***Labels palliatives ‘biggest joke’
The Peoples Democratic Party on Tuesday, slammed the President Bola Tinubu-led Federal Government over what it called the bloated nature of the cabinet.
The President had on Monday sworn in 45 Ministers, charging them to put Nigeria first in their service to the nation. However, a loyalist of former Vice President, Atiku Abubakar, Mr. Segun Showunmi said by rolling out such a huge number of cabinet members, the All Progressive Congress-led government has shown to the world what it is set out to do.
Addressing newsmen at the PDP secretariat on Tuesday, Showunmi who spoke both as a party stakeholder and for the party wondered why some ministerial designates had their portfolios changed even while they were yet to be sworn in.
He said, “First, should the government be that large at a time when a lean cabinet seems more needful given the financial state of the country? Can a nation be in dire straits and those who created the financial and governance mess be shoving it in our face as though we have become a captured nation with no way out of the slavery of helplessness?
“The flopper-in-chief has started changing the portfolios even before they start their original assignments, indicative of trial and error and lack of preparation. Not much has changed in the recycled status quo, resembling the same of same and the most notorious bullies having the undeserved right to add to the misery of the people in some sad reality of gangsterism of the new order.
“The big issues before the nation in no particular order are, accountability & justice, stabilising the naira, security, national cohesion, the economy, particularly jobs and national reorientation to mention but a few.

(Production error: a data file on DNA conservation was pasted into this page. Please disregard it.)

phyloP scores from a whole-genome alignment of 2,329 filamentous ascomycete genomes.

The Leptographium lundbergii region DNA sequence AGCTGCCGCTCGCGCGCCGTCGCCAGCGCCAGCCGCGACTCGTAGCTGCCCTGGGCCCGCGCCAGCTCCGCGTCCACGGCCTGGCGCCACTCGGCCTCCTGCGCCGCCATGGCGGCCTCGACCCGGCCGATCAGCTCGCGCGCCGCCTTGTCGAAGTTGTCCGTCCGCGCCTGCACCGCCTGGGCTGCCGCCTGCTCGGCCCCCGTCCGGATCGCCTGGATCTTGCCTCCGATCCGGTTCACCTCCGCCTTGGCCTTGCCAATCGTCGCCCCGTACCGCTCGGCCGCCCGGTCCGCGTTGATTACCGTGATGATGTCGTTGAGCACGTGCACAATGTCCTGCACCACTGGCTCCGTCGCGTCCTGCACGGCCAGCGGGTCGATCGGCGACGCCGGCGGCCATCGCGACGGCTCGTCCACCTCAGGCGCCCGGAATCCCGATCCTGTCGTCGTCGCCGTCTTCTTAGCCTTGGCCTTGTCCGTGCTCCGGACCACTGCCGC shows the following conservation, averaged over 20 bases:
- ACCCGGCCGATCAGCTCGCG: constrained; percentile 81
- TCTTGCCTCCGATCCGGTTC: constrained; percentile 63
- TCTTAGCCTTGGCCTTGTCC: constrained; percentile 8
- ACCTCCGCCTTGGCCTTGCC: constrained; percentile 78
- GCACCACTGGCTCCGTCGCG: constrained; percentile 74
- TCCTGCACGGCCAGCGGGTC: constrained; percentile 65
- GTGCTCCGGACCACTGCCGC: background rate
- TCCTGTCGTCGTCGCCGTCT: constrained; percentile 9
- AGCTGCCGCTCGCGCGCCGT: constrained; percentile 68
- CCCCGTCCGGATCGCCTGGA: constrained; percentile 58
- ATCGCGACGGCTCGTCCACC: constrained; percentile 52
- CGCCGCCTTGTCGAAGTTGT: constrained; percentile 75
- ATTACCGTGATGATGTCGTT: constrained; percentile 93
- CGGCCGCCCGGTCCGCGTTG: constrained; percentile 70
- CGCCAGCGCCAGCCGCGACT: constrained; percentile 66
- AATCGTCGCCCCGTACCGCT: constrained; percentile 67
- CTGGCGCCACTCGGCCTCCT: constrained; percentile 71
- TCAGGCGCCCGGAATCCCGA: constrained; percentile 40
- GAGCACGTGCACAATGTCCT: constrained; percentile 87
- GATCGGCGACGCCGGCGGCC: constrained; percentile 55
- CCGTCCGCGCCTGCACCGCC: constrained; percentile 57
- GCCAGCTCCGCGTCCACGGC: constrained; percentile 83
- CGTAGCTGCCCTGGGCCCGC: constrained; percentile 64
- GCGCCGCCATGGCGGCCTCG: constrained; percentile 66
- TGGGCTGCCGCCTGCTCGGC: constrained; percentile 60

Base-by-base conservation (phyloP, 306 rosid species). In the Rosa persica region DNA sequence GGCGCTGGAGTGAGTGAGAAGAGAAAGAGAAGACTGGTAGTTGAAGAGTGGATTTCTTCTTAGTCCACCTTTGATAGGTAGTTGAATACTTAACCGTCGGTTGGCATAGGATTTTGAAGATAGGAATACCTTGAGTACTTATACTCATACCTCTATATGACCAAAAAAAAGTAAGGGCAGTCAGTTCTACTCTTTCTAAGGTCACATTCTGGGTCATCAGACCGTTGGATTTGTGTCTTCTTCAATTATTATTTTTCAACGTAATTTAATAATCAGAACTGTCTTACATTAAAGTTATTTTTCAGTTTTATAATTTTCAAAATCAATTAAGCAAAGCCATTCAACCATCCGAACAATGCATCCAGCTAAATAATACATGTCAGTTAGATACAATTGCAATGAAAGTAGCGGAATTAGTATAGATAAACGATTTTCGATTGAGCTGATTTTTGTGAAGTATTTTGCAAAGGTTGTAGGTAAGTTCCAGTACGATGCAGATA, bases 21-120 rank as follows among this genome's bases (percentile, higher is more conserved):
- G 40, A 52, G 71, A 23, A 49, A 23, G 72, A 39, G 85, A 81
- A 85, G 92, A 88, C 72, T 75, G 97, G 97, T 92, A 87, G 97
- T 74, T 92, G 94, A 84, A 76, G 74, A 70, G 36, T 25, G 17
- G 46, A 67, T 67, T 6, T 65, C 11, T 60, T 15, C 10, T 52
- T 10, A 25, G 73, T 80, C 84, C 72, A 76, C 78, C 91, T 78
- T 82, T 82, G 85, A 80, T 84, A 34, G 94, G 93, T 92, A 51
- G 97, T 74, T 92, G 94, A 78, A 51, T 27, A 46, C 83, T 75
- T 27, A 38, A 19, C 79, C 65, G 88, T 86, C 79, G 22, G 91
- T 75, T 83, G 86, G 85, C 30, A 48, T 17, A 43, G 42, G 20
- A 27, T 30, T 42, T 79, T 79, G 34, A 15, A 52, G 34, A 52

“In the last nearly 82 or so days, our new helmsman has demystified himself and whatever toga of competence that was mouthed. Unfortunately, they neither allowed the media to ask questions during the campaigns nor allowed for sober interrogation of the issues by the stakeholders who seemed to have been hoodwinked with irrelevances as against asking the critical how. They have now resulted to bragging and raking and policy somersault,”
On the palliatives rolled out by the Federal Government to cushion the effect of the hardship caused by removal of fuel subsidy, the PDP chieftain noted that Nigerians would not be better off considering the current state of affairs in the country.
He said, “The biggest joke is a palliative of rice and wholesale delivery of N5bn in the direction of state governors which to my mind, is like giving the fish to the cat with the expectation of delivery to the rat. They have not accepted that it’s either you deregulate and take your hands off the pricing of petroleum products or you interfere with it in a veiled return to the subsidy you claim you are unable to sustain.
“Investor and exporter window and floating of the forex by the Central Bank of Nigeria is unfortunately not yielding anything but misery; typical of people who act before they think in a knee-jerk trial and error manner, voodoo economics, have no capability or interest in figuring out and placing consequences on those who ran the forex aground.”
He continued, “They scrapped the Niger Delta ministry and hurriedly put it back. Someone should wake up a captured people who must, barring the ruling of the court, endure a long road to freedom. There is no point saying the obvious in terms of the lopsidedness and favouritism that the cabinet has shown.
“Nigerians must learn that election choices have consequences and now I welcome us all to dimming hope with nothing assured.”
He further called on the President to speak up on the controversy surrounding his academic records, saying, “What Nigerians should ask themselves is why would anybody who has nothing to bury refuse his academic records? The worst that would have happened there is that your academic records are something you can brag about. But it is not like them to do that. It is for them to pretend as if certain fundamentals that would have necessitated certain way of how they got qualify to do certain things, must be opaque.
“We do not know the primary school you attended, we do not know the secondary you attended. We have a right to want to know by what qualification did you got into the university and if you will not present it on your own, I suppose in the interest of all of us in Nigeria, just for freedom of information purposes, we have a right to ask the university to come out and show us those records. Perhaps, we may be able to decipher who exactly we are dealing with here.”